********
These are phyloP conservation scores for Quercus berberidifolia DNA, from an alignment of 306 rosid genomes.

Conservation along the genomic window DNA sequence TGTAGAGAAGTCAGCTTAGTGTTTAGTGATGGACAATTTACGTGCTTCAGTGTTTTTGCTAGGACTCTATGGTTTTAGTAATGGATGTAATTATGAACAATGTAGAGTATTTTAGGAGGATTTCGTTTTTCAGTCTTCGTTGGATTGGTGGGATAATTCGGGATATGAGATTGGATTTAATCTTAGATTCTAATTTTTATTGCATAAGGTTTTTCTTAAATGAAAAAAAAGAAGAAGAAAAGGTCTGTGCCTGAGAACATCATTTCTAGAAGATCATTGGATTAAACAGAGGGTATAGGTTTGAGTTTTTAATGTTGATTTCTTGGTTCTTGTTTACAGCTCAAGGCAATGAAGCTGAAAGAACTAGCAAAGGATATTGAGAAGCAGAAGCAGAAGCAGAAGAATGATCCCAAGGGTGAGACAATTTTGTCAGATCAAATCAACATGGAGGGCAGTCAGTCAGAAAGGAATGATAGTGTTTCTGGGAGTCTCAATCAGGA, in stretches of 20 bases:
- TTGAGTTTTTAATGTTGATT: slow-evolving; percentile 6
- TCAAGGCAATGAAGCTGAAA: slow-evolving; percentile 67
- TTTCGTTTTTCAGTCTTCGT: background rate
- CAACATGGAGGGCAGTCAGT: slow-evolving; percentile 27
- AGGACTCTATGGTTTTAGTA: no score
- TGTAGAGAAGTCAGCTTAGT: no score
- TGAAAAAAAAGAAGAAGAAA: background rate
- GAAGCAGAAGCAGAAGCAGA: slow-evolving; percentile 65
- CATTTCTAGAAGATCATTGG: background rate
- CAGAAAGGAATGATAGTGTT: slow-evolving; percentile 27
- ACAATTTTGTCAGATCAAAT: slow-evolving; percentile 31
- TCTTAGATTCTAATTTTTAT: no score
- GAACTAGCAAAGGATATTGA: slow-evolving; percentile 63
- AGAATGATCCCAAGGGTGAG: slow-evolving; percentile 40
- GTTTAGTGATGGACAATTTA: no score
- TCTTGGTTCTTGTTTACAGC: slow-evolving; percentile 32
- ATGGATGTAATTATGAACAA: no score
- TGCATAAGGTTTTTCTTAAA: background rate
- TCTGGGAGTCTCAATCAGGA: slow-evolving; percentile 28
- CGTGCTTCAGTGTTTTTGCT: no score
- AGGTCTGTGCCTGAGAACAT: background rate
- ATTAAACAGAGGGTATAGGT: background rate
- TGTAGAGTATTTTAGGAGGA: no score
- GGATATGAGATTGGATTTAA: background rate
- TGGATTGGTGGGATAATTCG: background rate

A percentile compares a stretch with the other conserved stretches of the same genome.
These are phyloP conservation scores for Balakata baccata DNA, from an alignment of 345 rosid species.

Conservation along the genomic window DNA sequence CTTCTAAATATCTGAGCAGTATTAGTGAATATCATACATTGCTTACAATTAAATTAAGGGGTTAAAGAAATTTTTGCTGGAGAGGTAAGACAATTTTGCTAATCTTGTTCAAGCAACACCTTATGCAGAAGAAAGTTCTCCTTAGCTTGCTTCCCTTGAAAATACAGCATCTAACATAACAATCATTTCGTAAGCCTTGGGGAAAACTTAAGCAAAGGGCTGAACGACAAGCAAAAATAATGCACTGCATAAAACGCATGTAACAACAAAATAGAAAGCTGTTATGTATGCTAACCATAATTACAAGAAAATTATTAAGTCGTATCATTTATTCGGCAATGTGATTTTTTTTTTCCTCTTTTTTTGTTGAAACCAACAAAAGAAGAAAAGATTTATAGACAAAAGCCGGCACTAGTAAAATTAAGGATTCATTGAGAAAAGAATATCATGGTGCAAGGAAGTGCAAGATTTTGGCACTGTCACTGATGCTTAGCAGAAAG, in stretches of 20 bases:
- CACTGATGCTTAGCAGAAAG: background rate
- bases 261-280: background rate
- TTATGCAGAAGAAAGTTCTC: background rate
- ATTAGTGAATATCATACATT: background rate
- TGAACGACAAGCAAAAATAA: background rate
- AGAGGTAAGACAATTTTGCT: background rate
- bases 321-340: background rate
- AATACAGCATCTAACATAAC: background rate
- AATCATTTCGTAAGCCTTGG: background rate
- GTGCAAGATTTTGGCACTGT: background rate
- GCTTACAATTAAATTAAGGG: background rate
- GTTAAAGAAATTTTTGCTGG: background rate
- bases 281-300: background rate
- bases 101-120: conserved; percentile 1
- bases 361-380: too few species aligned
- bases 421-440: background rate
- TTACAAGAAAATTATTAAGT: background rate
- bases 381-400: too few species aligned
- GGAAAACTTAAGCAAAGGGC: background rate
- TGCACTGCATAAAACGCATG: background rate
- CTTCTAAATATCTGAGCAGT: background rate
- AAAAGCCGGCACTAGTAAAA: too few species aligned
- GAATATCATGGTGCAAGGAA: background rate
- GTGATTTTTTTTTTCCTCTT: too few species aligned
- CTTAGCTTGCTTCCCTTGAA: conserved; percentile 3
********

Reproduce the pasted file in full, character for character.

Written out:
These are phyloP conservation scores for Quercus berberidifolia DNA, from an alignment of 306 rosid genomes.

Conservation along the genomic window DNA sequence TGTAGAGAAGTCAGCTTAGTGTTTAGTGATGGACAATTTACGTGCTTCAGTGTTTTTGCTAGGACTCTATGGTTTTAGTAATGGATGTAATTATGAACAATGTAGAGTATTTTAGGAGGATTTCGTTTTTCAGTCTTCGTTGGATTGGTGGGATAATTCGGGATATGAGATTGGATTTAATCTTAGATTCTAATTTTTATTGCATAAGGTTTTTCTTAAATGAAAAAAAAGAAGAAGAAAAGGTCTGTGCCTGAGAACATCATTTCTAGAAGATCATTGGATTAAACAGAGGGTATAGGTTTGAGTTTTTAATGTTGATTTCTTGGTTCTTGTTTACAGCTCAAGGCAATGAAGCTGAAAGAACTAGCAAAGGATATTGAGAAGCAGAAGCAGAAGCAGAAGAATGATCCCAAGGGTGAGACAATTTTGTCAGATCAAATCAACATGGAGGGCAGTCAGTCAGAAAGGAATGATAGTGTTTCTGGGAGTCTCAATCAGGA, in stretches of 20 bases:
- TTGAGTTTTTAATGTTGATT: slow-evolving; percentile 6
- TCAAGGCAATGAAGCTGAAA: slow-evolving; percentile 67
- TTTCGTTTTTCAGTCTTCGT: background rate
- CAACATGGAGGGCAGTCAGT: slow-evolving; percentile 27
- AGGACTCTATGGTTTTAGTA: no score
- TGTAGAGAAGTCAGCTTAGT: no score
- TGAAAAAAAAGAAGAAGAAA: background rate
- GAAGCAGAAGCAGAAGCAGA: slow-evolving; percentile 65
- CATTTCTAGAAGATCATTGG: background rate
- CAGAAAGGAATGATAGTGTT: slow-evolving; percentile 27
- ACAATTTTGTCAGATCAAAT: slow-evolving; percentile 31
- TCTTAGATTCTAATTTTTAT: no score
- GAACTAGCAAAGGATATTGA: slow-evolving; percentile 63
- AGAATGATCCCAAGGGTGAG: slow-evolving; percentile 40
- GTTTAGTGATGGACAATTTA: no score
- TCTTGGTTCTTGTTTACAGC: slow-evolving; percentile 32
- ATGGATGTAATTATGAACAA: no score
- TGCATAAGGTTTTTCTTAAA: background rate
- TCTGGGAGTCTCAATCAGGA: slow-evolving; percentile 28
- CGTGCTTCAGTGTTTTTGCT: no score
- AGGTCTGTGCCTGAGAACAT: background rate
- ATTAAACAGAGGGTATAGGT: background rate
- TGTAGAGTATTTTAGGAGGA: no score
- GGATATGAGATTGGATTTAA: background rate
- TGGATTGGTGGGATAATTCG: background rate

A percentile compares a stretch with the other conserved stretches of the same genome.
These are phyloP conservation scores for Balakata baccata DNA, from an alignment of 345 rosid species.

Conservation along the genomic window DNA sequence CTTCTAAATATCTGAGCAGTATTAGTGAATATCATACATTGCTTACAATTAAATTAAGGGGTTAAAGAAATTTTTGCTGGAGAGGTAAGACAATTTTGCTAATCTTGTTCAAGCAACACCTTATGCAGAAGAAAGTTCTCCTTAGCTTGCTTCCCTTGAAAATACAGCATCTAACATAACAATCATTTCGTAAGCCTTGGGGAAAACTTAAGCAAAGGGCTGAACGACAAGCAAAAATAATGCACTGCATAAAACGCATGTAACAACAAAATAGAAAGCTGTTATGTATGCTAACCATAATTACAAGAAAATTATTAAGTCGTATCATTTATTCGGCAATGTGATTTTTTTTTTCCTCTTTTTTTGTTGAAACCAACAAAAGAAGAAAAGATTTATAGACAAAAGCCGGCACTAGTAAAATTAAGGATTCATTGAGAAAAGAATATCATGGTGCAAGGAAGTGCAAGATTTTGGCACTGTCACTGATGCTTAGCAGAAAG, in stretches of 20 bases:
- CACTGATGCTTAGCAGAAAG: background rate
- bases 261-280: background rate
- TTATGCAGAAGAAAGTTCTC: background rate
- ATTAGTGAATATCATACATT: background rate
- TGAACGACAAGCAAAAATAA: background rate
- AGAGGTAAGACAATTTTGCT: background rate
- bases 321-340: background rate
- AATACAGCATCTAACATAAC: background rate
- AATCATTTCGTAAGCCTTGG: background rate
- GTGCAAGATTTTGGCACTGT: background rate
- GCTTACAATTAAATTAAGGG: background rate
- GTTAAAGAAATTTTTGCTGG: background rate
- bases 281-300: background rate
- bases 101-120: conserved; percentile 1
- bases 361-380: too few species aligned
- bases 421-440: background rate
- TTACAAGAAAATTATTAAGT: background rate
- bases 381-400: too few species aligned
- GGAAAACTTAAGCAAAGGGC: background rate
- TGCACTGCATAAAACGCATG: background rate
- CTTCTAAATATCTGAGCAGT: background rate
- AAAAGCCGGCACTAGTAAAA: too few species aligned
- GAATATCATGGTGCAAGGAA: background rate
- GTGATTTTTTTTTTCCTCTT: too few species aligned
- CTTAGCTTGCTTCCCTTGAA: conserved; percentile 3